Weight Watchers is the most studied weight management program. The most recent paper was published on October 8th 2013 in The American Journal of Medicine. Researchers from the Baylor College of Medicine in Houston compared 147 people who followed the Weight Watchers plan (they attended weekly Weight Watchers Meetings and had access to the company's online and mobile fitness applications) to 145 of a self-help group that was provided with printed and library materials offering basic dietary and exercise guidelines for weight loss.
Like with any weight loss plan, there's always the good and the bad. With the Weight Watchers plan, you are going to face some good things and some bad things as well. The bad news is you have to continue a diet on an ongoing basis, but the good news is you'll finally lose some of those pounds that are plaguing you. If you can weigh the pros and cons of Weight Watchers, then I believe you're likely to make the right decision about whether to proceed or not.
Some of the Pros of Weight WatchersOne of the great things about Weight Watchers is that no forbidden foods. It means that you're less likely to have late night binge-fests with those foods that you've been trying to avoid for weeks. In addition, not only the off limits, but you also learn about nutrition while you're on Weight Watchers. In meetings and online, you can learn about certain macro-nutrients, which you should be getting everyday like protein, carbs, and fats -- and in what amounts. There's also a healthy emphasis on fruits and vegetables to supply vital nutrients.
Another great plus about the Weight Watchers plan is that you are encouraged to lose the weight slowly, not like a crash diet where you're trying to drop a bunch of pounds in a couple weeks. This slow approach ensures that your weight loss will endure and that new habits will triumph over old ones in the long run.
One of the greatest lessons you'll learn on Weight Watchers is portion control. This is the most fundamental lesson you can learn to achieve lasting and sustainable weight loss. With the points system, you'll know exactly how much you can eat of your favorite foods to achieve your goals. Once you've mastered portion control (though it does take a lot of practice), you can surely manage your excess weight for the rest of your life.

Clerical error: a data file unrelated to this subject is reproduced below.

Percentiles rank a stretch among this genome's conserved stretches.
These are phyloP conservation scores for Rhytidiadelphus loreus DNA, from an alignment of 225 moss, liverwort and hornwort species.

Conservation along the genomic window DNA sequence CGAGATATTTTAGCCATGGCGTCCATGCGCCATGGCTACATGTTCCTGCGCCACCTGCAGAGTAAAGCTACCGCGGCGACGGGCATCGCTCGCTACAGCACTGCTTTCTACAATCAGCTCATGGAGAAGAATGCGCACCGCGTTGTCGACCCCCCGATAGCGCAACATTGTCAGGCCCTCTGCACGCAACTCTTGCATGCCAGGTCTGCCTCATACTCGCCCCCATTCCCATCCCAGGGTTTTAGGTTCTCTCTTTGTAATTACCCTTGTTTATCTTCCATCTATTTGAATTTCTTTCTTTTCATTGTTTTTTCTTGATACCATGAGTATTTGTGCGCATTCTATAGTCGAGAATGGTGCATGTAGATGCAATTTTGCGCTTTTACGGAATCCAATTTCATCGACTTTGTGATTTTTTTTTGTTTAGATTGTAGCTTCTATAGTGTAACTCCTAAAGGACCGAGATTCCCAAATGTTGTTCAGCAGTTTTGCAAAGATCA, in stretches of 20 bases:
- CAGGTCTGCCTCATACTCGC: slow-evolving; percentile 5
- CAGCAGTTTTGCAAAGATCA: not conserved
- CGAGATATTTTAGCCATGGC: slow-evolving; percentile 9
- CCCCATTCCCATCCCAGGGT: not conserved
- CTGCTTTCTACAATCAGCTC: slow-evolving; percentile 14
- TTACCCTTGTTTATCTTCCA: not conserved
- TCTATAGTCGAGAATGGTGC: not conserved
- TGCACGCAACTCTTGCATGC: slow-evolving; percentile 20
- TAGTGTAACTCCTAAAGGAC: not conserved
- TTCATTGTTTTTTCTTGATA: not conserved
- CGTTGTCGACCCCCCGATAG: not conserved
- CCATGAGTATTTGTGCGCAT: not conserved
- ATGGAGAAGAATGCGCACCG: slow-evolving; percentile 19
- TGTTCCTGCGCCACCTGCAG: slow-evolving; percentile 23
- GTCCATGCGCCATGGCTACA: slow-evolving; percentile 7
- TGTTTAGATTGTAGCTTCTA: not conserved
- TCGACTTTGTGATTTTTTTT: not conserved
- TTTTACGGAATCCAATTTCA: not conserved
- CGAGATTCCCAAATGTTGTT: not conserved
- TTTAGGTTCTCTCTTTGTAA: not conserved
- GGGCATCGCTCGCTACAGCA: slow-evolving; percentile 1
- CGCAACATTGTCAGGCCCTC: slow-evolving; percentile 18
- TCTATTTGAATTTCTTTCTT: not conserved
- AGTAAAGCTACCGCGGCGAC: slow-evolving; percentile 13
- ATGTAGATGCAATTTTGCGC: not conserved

But there are Still Some Cons to Weight WatchersThe cost of Weight Watchers is one of the biggest problems for some people. Even with the coupons and promotions, they're always pumping out. You have to pay a registration fee of about $30, and then you need to pay just about $11/week for the Monthly Pass and $5/week for Weight Watchers Online. This really can add up if you have a lot of weight to lose. Promotions are available at http://www.weightlosstriumph.com -- ranging from waiving the sign up fee, for getting the first month free, to saving 30% off the plan.
While weigh-ins are confidential, some people are really turned off by the group atmosphere of the Weight Watchers meetings. You do have the option to do the program online; however, success rates go up with those who attend the meetings. This sort of group atmosphere makes some people uncomfortable.
Weekly weigh-ins are required with Weight Watchers and this really frightens some people. It can also be a bit annoying. Some people stress about their weigh-in all week long and are embarrassed when they gained a pound or so over the week. It's discouraging to track progress weekly instead of monthly. It seems unfair and unrealistic to make much progress in a week. For some people, it's more reasonable to track their progress monthly.
The newly launched Points Plus system has been confusing for some people and has left many lifetime members unhappy. One woman says, she lost 100 lbs on the old Points system but is not achieving success with the Points Plus.
While Weight Watchers has been voted the best weight loss program by USNews and World Report, a study found that only half of the lifetime Weight Watchers members maintained at least 5% of their weight loss 5 years after completing the program.
Finally, I need to say that despite some cons, Weight Watchers works better than clinical weight loss programs. The latter cost 3 times more and run only in academic facilities whereas Weight Watchers is ubiquitous. You now have substantial information to decide if Weight Watchers is for you or not!
Medical ReferencesJohnston CA, Rost S, Miller-Kovach K, Moreno JP, & Foreyt JP (2013). A Randomized Controlled Trial of a Community-based Behavioral Counseling Program. The American journal of medicine PMID: 24135513
Lowe MR, Kral TV, & Miller-Kovach K (2008). Weight-loss maintenance 1, 2 and 5 years after successful completion of a weight-loss programme. The British journal of nutrition, 99 (4), 925-30 PMID: 18042306